April roundup: Conservation and nature stories that caught our eye this month

Honey bee (Photo from Bees Matter)

Every day, countless inspiring and informative stories are published about conservation successes or discoveries in nature and wildlife around the world. Here are some that caught our attention in April 2017: No fur, no oxygen, no...

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Women in conservation: Lisa McLaughlin

Lisa McLaughlin, acting vice-president, conservation

In honour of International Women’s Day (March 8), we’re celebrating eight female conservationists at the Nature Conservancy of Canada (NCC) who are working to create a stronger future for Canada’s landscapes.From wandering the...

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Something's Fishy: Shock me like an American eel

American eel (Photo from Wikimedia Commons)

The electrofishing boat gently rocked against the current of the water below. It was a scorching summer day in late August on a tributary in Lake Ontario, and no amount of SPF could have saved my freckled shoulders from the sun’s...

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Women in conservation: Julie Vasseur

Julie Vasseur (Photo by Mike Dembeck)

In honour of International Women’s Day (March 8), we’re celebrating eight female conservationists at the Nature Conservancy of Canada (NCC) who are working to create a stronger future for Canada’s landscapes. Julie...

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Why Canada matters on World Wetlands Day

Wetlands in the Marion Creek Benchlands, British Columbia (Photo by Tim Ennis/NCC)

Wetlands in the Marion Creek Benchlands, British Columbia (Photo by Tim Ennis/NCC)

While other nations have picked wetland wildlife, such as Finland’s whooper swan or Pakistan’s Indus crocodile, to represent their country, Canada is the only country in the world that has selected a wetland engineer as its national...

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From woodsman to grandsons to Canadians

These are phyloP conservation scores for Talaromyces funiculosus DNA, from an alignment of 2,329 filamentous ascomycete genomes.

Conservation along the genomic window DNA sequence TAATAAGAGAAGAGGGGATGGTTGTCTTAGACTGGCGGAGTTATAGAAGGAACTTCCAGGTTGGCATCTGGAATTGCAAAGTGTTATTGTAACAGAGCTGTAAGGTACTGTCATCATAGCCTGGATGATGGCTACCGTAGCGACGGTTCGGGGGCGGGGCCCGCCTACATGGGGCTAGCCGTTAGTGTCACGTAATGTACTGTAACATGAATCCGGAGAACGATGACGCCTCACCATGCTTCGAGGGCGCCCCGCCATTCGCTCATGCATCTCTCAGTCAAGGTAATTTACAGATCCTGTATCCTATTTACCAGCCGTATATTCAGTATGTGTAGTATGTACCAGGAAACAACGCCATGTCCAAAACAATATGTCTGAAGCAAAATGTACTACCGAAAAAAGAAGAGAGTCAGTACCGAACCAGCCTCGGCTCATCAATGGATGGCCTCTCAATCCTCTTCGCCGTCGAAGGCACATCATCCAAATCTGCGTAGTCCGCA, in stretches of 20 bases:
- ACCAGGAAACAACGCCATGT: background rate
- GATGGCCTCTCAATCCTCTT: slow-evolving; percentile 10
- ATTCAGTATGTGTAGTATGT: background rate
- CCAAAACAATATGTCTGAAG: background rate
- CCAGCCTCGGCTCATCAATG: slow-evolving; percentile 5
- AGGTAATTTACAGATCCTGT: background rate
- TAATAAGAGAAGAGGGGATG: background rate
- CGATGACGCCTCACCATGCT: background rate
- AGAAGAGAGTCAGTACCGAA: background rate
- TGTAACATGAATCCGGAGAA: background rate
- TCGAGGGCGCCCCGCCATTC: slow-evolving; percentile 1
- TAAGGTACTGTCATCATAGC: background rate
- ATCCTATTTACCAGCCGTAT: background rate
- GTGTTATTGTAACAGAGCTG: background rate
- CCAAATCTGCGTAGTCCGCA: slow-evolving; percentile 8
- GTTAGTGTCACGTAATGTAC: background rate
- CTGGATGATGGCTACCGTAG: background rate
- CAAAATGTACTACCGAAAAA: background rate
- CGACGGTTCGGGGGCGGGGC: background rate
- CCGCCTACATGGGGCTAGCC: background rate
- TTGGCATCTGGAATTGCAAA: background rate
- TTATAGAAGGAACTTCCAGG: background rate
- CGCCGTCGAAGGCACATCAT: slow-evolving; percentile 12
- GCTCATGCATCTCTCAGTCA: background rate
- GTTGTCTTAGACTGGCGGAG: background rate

Alan Bonnyman and his two sons (Photo by Mike Dembeck)

Whether they live in big cities or small villages, Canadians often see their identity as defined by nature: by our dramatic seasons, by the sheer size of our country and by living near oceans, rivers, lakes, mountains, prairies and forests. This...

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Invasive species: A battle worth fighting

NCC staff members remove invasive garlic mustard from the Happy Valley Forest, Ontario (Photo by NCC)

NCC staff members remove invasive garlic mustard from the Happy Valley Forest, Ontario (Photo by NCC)

Invasive species have developed a bad reputation, and for good reason: these nasty organisms wreak havoc on natural ecosystems, outcompete native species, threaten human health and cost us billions of dollars every year. They are the second...

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Need to ID a plant in Nova Scotia? There's an app for that!

Bunchberry (Photo by NCC staff)

Bunchberry (Photo by NCC staff)

Those red teaberries look so yummy, but can I eat them? What can I collect to make tea? What goes well in a salad? These questions and more may be answered for you in a recently released app created by developer Gordon Isnor and me, curator of...

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Celebrating Canadian species: Moose

Moose on Mount Hereford, Quebec (Photo by MRC de Coaticook)

Moose on Mount Hereford, Quebec (Photo by MRC de Coaticook)

I have had a great respect for moose ever since a misadventure at Cape Breton Highlands National Park, Nova Scotia, more than 20 years ago. While hiking along the popular Skyline Trail, my partner and I came across several moose grazing on low...

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Out for a walk

Approaching the Bay Bulls lighthouse with the last of the daylight (Photo by Lanna Campbell/NCC)

An unnatural thirst for physical pain and the lure of making memories set the stage as we carefully planned out nine days’ worth of trail food. My tent-mate, Megan, would later ask me a few days in, “Did I want to do this hike, or did...

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